Need for Historical Perspective on Poverty
Sir Ronald Cohen posts: “The invisible hand and the invisible heart” in Principles of People-Centred Economics HERE
“Today, Sir Ronald talks of replacing "the invisible hand" with "the invisible heart " reflecting what was said almost two decades earlier, in a proposed alternative to traditional capitalism [video] and in 2004 it was a message he brought to the UK with a business plan:
3. Adam Smith’s 'invisible hand' does not mean 'non-existent', or detached. It means what it says: invisible. That is, not observable. …
Back in 1996, P-CED's founder Terry Hallman drew attention in his seminal paper to both the moral and strategic case for tacking the problem of poverty.”
The text is somewhat disjointed and I am not sure what either Sir Ronald Cohen or Terry Hallman are on about. It seems to be another blueprint to save the world from the only phenomenon called ‘capitalism' that has raised millions from poverty to standards of living beyond anything achieved in previous millennia, including the frightful poverty experiences of Soviet-style communism.
Much of the ancient curse of poverty persists in large geographical spaces of the world affecting billions of people, though the total numbers living on $1 a day has diminished at an historical high also by a billion or so since the 1960s. The poor in the richer countries have lower standards than the very rich, but those poor are incomparably richer than the richest minority living in the millennia before the change from agriculture and primitive commercial markets, including the richest Emperors, Kings, War Lords and Conquerors.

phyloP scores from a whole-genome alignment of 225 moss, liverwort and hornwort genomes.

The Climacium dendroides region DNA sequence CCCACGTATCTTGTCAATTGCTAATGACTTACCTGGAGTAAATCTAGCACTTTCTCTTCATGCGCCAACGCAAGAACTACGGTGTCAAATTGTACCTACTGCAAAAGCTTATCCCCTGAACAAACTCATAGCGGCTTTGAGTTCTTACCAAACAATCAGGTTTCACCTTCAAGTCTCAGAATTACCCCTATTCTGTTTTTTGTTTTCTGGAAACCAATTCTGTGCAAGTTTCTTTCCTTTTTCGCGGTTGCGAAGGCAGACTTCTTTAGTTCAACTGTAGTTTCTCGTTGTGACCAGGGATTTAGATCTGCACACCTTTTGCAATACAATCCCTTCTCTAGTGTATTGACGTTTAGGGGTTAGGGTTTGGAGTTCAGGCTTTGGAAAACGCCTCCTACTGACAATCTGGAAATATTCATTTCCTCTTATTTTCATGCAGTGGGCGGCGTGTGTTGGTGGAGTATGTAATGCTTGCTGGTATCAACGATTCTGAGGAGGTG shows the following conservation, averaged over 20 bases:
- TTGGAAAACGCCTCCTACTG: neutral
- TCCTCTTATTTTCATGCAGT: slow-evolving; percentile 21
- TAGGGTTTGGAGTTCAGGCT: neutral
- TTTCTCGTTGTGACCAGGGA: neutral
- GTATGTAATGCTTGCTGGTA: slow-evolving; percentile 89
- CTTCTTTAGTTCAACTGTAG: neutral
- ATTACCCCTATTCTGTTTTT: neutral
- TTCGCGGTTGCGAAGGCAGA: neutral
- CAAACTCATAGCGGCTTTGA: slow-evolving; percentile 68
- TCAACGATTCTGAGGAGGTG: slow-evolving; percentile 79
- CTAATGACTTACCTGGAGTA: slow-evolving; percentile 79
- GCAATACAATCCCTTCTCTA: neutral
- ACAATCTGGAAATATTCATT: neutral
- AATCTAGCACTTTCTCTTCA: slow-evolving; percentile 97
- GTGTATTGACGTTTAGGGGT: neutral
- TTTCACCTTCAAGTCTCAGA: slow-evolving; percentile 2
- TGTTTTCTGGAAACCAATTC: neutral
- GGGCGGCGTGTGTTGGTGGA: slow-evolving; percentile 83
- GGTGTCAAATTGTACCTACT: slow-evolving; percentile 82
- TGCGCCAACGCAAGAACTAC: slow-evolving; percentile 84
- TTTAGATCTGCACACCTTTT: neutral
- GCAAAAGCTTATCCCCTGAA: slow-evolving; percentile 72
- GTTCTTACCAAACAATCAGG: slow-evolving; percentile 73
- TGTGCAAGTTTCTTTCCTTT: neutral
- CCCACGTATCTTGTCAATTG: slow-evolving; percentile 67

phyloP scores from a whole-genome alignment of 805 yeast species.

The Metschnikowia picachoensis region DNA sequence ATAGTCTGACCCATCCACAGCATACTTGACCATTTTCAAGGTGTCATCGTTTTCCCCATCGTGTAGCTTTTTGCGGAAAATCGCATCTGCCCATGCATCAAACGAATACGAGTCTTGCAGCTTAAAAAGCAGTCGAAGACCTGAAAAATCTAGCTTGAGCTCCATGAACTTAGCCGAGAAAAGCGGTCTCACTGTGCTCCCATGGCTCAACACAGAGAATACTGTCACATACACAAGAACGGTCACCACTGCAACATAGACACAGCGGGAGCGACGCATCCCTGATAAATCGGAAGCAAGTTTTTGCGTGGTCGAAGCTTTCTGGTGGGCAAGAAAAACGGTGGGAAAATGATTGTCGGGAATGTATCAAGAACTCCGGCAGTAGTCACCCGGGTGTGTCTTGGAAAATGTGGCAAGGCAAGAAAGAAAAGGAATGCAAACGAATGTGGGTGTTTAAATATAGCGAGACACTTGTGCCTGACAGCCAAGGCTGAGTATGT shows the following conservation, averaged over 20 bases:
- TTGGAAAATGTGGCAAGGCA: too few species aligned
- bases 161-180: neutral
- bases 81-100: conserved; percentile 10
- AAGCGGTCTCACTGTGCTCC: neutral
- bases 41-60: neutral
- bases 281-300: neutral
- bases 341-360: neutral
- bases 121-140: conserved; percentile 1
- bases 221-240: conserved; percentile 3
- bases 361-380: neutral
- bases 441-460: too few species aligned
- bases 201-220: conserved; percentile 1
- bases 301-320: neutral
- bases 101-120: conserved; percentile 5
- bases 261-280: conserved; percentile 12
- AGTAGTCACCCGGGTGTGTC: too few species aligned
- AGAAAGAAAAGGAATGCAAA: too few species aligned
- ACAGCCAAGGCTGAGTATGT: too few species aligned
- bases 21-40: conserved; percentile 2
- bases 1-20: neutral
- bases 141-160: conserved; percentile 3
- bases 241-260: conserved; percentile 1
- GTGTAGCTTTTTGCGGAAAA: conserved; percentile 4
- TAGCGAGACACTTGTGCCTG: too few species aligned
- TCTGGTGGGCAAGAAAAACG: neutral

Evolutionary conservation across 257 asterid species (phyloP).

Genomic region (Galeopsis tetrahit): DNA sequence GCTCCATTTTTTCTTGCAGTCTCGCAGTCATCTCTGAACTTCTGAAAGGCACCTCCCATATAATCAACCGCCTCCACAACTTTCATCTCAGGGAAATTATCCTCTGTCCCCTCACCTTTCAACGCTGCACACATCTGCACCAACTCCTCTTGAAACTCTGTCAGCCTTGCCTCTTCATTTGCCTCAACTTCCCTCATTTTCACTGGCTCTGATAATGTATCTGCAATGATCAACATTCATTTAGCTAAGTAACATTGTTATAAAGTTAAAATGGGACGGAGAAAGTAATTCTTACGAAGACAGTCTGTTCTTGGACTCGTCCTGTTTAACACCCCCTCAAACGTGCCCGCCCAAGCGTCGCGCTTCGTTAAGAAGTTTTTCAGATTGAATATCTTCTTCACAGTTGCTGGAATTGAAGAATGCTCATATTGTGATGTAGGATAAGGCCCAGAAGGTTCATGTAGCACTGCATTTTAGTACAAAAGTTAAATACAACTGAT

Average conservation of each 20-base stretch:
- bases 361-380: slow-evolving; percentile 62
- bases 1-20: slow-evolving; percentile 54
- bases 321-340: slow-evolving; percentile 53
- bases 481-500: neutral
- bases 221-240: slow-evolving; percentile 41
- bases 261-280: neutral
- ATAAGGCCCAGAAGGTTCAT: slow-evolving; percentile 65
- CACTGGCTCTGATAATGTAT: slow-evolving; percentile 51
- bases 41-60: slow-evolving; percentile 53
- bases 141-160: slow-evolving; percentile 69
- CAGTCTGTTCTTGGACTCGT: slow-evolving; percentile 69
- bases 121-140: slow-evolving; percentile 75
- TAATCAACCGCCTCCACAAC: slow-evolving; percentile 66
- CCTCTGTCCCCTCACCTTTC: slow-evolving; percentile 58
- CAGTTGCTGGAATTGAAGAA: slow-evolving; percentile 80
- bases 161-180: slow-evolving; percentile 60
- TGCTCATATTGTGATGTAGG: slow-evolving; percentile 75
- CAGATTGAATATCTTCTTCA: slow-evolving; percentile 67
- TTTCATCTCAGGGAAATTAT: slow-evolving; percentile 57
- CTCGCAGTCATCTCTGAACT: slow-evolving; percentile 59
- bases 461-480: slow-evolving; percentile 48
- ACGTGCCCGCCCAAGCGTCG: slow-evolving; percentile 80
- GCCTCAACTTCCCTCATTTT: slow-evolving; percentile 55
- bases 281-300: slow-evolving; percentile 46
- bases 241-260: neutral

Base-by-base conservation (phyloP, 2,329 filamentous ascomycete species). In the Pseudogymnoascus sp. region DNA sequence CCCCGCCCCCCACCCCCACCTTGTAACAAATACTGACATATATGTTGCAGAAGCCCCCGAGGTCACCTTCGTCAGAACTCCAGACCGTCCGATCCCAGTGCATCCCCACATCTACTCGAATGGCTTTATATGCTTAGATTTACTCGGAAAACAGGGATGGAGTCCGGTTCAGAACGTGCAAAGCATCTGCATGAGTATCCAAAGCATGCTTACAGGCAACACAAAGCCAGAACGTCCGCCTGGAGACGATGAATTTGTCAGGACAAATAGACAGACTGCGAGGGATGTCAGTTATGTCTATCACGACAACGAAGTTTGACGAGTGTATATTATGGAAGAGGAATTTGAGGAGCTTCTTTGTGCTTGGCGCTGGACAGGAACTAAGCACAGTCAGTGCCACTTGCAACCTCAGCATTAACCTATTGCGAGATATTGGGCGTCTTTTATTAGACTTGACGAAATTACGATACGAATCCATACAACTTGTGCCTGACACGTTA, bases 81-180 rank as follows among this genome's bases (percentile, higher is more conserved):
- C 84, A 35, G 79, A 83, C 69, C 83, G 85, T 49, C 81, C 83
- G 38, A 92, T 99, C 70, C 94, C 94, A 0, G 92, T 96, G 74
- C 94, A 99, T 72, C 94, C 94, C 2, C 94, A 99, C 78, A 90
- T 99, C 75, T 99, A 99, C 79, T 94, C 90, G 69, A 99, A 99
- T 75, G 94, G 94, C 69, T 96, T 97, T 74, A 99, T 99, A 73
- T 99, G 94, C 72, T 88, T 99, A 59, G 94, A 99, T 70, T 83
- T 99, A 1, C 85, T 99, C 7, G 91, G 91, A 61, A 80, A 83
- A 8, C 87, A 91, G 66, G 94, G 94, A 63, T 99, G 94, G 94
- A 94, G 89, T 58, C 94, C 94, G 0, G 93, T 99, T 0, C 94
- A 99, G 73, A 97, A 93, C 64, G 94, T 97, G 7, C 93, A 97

It would help if those who seek to “tackle the problem of poverty” for the very best of humanitarian reasons, like Terry Hallman and Sir Ronald Cohen, and many others, would get some historical perspectives on the relative scale of human poverty over the last 1,000 years.
Recently the fastest growing economies in the world are found on the African continent, let alone India, China and Southeast Asia. This welcome successful change is largely due to the market economies of these countries, not always thanks to their governments, too many of which suffer from endemic corruption, political factionalism and the deathly destruction caused by insurgency and its counters.
I doubt if anything positive will arise from empty distinctions drawn from “invisible hands” or “invisible hearts”.